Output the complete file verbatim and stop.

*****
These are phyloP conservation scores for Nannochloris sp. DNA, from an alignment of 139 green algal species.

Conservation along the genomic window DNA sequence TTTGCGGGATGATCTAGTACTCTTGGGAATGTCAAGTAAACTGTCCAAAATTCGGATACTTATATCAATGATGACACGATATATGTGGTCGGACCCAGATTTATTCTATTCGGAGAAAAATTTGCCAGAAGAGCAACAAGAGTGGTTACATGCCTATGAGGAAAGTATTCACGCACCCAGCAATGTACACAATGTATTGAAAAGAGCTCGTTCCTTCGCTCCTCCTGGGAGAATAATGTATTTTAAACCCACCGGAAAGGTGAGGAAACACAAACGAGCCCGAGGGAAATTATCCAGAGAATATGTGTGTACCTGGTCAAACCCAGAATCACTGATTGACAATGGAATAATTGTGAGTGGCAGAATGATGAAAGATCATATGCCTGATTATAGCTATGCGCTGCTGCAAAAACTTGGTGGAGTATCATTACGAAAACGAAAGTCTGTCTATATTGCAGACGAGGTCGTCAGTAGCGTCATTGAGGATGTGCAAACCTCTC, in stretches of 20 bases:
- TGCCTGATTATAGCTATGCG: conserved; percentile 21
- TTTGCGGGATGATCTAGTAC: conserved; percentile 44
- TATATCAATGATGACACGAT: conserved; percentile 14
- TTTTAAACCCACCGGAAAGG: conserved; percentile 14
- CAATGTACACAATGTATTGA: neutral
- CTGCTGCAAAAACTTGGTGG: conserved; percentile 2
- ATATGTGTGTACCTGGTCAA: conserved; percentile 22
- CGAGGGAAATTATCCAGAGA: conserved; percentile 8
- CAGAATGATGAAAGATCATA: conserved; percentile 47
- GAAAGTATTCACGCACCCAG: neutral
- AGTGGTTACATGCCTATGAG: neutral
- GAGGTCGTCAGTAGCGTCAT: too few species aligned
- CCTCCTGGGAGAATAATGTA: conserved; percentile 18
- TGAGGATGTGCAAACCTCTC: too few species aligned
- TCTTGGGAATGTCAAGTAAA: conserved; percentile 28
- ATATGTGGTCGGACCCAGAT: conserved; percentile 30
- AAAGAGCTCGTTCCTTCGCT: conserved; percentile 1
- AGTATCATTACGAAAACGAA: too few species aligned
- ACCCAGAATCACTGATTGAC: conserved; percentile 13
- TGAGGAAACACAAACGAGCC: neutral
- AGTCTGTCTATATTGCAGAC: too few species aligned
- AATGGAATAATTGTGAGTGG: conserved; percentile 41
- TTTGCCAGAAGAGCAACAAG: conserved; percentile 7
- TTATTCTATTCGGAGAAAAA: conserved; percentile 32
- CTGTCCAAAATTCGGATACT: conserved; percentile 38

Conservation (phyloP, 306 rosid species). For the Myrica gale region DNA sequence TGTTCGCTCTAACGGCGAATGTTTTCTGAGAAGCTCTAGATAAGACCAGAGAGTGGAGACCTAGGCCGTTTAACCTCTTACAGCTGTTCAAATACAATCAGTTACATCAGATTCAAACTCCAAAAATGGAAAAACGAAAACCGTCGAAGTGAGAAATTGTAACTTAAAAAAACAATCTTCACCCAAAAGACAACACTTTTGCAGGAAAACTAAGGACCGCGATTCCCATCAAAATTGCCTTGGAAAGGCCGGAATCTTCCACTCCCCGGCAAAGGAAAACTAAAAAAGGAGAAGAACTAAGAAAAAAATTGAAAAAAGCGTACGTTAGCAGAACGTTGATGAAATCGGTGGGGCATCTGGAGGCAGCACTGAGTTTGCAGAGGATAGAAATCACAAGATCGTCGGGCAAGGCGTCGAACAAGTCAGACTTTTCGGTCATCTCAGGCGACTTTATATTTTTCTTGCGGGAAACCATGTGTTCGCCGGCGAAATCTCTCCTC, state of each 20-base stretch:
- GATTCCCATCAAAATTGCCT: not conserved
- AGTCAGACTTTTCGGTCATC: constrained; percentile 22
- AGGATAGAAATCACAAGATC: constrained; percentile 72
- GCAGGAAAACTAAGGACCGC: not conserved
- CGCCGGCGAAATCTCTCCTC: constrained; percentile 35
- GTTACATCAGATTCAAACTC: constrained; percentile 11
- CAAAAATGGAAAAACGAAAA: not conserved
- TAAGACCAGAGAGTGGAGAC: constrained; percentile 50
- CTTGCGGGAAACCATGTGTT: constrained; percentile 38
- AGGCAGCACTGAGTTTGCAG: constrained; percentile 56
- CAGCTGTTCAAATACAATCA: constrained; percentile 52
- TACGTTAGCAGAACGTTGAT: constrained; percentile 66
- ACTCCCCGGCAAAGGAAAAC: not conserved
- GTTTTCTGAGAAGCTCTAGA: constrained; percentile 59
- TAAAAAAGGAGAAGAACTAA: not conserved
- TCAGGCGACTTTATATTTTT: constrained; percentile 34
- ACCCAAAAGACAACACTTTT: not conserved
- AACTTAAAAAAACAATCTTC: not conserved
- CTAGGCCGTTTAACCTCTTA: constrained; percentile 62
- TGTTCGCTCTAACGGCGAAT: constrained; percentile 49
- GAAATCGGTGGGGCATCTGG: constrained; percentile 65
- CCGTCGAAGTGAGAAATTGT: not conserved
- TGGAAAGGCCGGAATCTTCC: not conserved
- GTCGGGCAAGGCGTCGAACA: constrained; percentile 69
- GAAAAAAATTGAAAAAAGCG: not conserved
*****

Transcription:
These are phyloP conservation scores for Nannochloris sp. DNA, from an alignment of 139 green algal species.

Conservation along the genomic window DNA sequence TTTGCGGGATGATCTAGTACTCTTGGGAATGTCAAGTAAACTGTCCAAAATTCGGATACTTATATCAATGATGACACGATATATGTGGTCGGACCCAGATTTATTCTATTCGGAGAAAAATTTGCCAGAAGAGCAACAAGAGTGGTTACATGCCTATGAGGAAAGTATTCACGCACCCAGCAATGTACACAATGTATTGAAAAGAGCTCGTTCCTTCGCTCCTCCTGGGAGAATAATGTATTTTAAACCCACCGGAAAGGTGAGGAAACACAAACGAGCCCGAGGGAAATTATCCAGAGAATATGTGTGTACCTGGTCAAACCCAGAATCACTGATTGACAATGGAATAATTGTGAGTGGCAGAATGATGAAAGATCATATGCCTGATTATAGCTATGCGCTGCTGCAAAAACTTGGTGGAGTATCATTACGAAAACGAAAGTCTGTCTATATTGCAGACGAGGTCGTCAGTAGCGTCATTGAGGATGTGCAAACCTCTC, in stretches of 20 bases:
- TGCCTGATTATAGCTATGCG: conserved; percentile 21
- TTTGCGGGATGATCTAGTAC: conserved; percentile 44
- TATATCAATGATGACACGAT: conserved; percentile 14
- TTTTAAACCCACCGGAAAGG: conserved; percentile 14
- CAATGTACACAATGTATTGA: neutral
- CTGCTGCAAAAACTTGGTGG: conserved; percentile 2
- ATATGTGTGTACCTGGTCAA: conserved; percentile 22
- CGAGGGAAATTATCCAGAGA: conserved; percentile 8
- CAGAATGATGAAAGATCATA: conserved; percentile 47
- GAAAGTATTCACGCACCCAG: neutral
- AGTGGTTACATGCCTATGAG: neutral
- GAGGTCGTCAGTAGCGTCAT: too few species aligned
- CCTCCTGGGAGAATAATGTA: conserved; percentile 18
- TGAGGATGTGCAAACCTCTC: too few species aligned
- TCTTGGGAATGTCAAGTAAA: conserved; percentile 28
- ATATGTGGTCGGACCCAGAT: conserved; percentile 30
- AAAGAGCTCGTTCCTTCGCT: conserved; percentile 1
- AGTATCATTACGAAAACGAA: too few species aligned
- ACCCAGAATCACTGATTGAC: conserved; percentile 13
- TGAGGAAACACAAACGAGCC: neutral
- AGTCTGTCTATATTGCAGAC: too few species aligned
- AATGGAATAATTGTGAGTGG: conserved; percentile 41
- TTTGCCAGAAGAGCAACAAG: conserved; percentile 7
- TTATTCTATTCGGAGAAAAA: conserved; percentile 32
- CTGTCCAAAATTCGGATACT: conserved; percentile 38

Conservation (phyloP, 306 rosid species). For the Myrica gale region DNA sequence TGTTCGCTCTAACGGCGAATGTTTTCTGAGAAGCTCTAGATAAGACCAGAGAGTGGAGACCTAGGCCGTTTAACCTCTTACAGCTGTTCAAATACAATCAGTTACATCAGATTCAAACTCCAAAAATGGAAAAACGAAAACCGTCGAAGTGAGAAATTGTAACTTAAAAAAACAATCTTCACCCAAAAGACAACACTTTTGCAGGAAAACTAAGGACCGCGATTCCCATCAAAATTGCCTTGGAAAGGCCGGAATCTTCCACTCCCCGGCAAAGGAAAACTAAAAAAGGAGAAGAACTAAGAAAAAAATTGAAAAAAGCGTACGTTAGCAGAACGTTGATGAAATCGGTGGGGCATCTGGAGGCAGCACTGAGTTTGCAGAGGATAGAAATCACAAGATCGTCGGGCAAGGCGTCGAACAAGTCAGACTTTTCGGTCATCTCAGGCGACTTTATATTTTTCTTGCGGGAAACCATGTGTTCGCCGGCGAAATCTCTCCTC, state of each 20-base stretch:
- GATTCCCATCAAAATTGCCT: not conserved
- AGTCAGACTTTTCGGTCATC: constrained; percentile 22
- AGGATAGAAATCACAAGATC: constrained; percentile 72
- GCAGGAAAACTAAGGACCGC: not conserved
- CGCCGGCGAAATCTCTCCTC: constrained; percentile 35
- GTTACATCAGATTCAAACTC: constrained; percentile 11
- CAAAAATGGAAAAACGAAAA: not conserved
- TAAGACCAGAGAGTGGAGAC: constrained; percentile 50
- CTTGCGGGAAACCATGTGTT: constrained; percentile 38
- AGGCAGCACTGAGTTTGCAG: constrained; percentile 56
- CAGCTGTTCAAATACAATCA: constrained; percentile 52
- TACGTTAGCAGAACGTTGAT: constrained; percentile 66
- ACTCCCCGGCAAAGGAAAAC: not conserved
- GTTTTCTGAGAAGCTCTAGA: constrained; percentile 59
- TAAAAAAGGAGAAGAACTAA: not conserved
- TCAGGCGACTTTATATTTTT: constrained; percentile 34
- ACCCAAAAGACAACACTTTT: not conserved
- AACTTAAAAAAACAATCTTC: not conserved
- CTAGGCCGTTTAACCTCTTA: constrained; percentile 62
- TGTTCGCTCTAACGGCGAAT: constrained; percentile 49
- GAAATCGGTGGGGCATCTGG: constrained; percentile 65
- CCGTCGAAGTGAGAAATTGT: not conserved
- TGGAAAGGCCGGAATCTTCC: not conserved
- GTCGGGCAAGGCGTCGAACA: constrained; percentile 69
- GAAAAAAATTGAAAAAAGCG: not conserved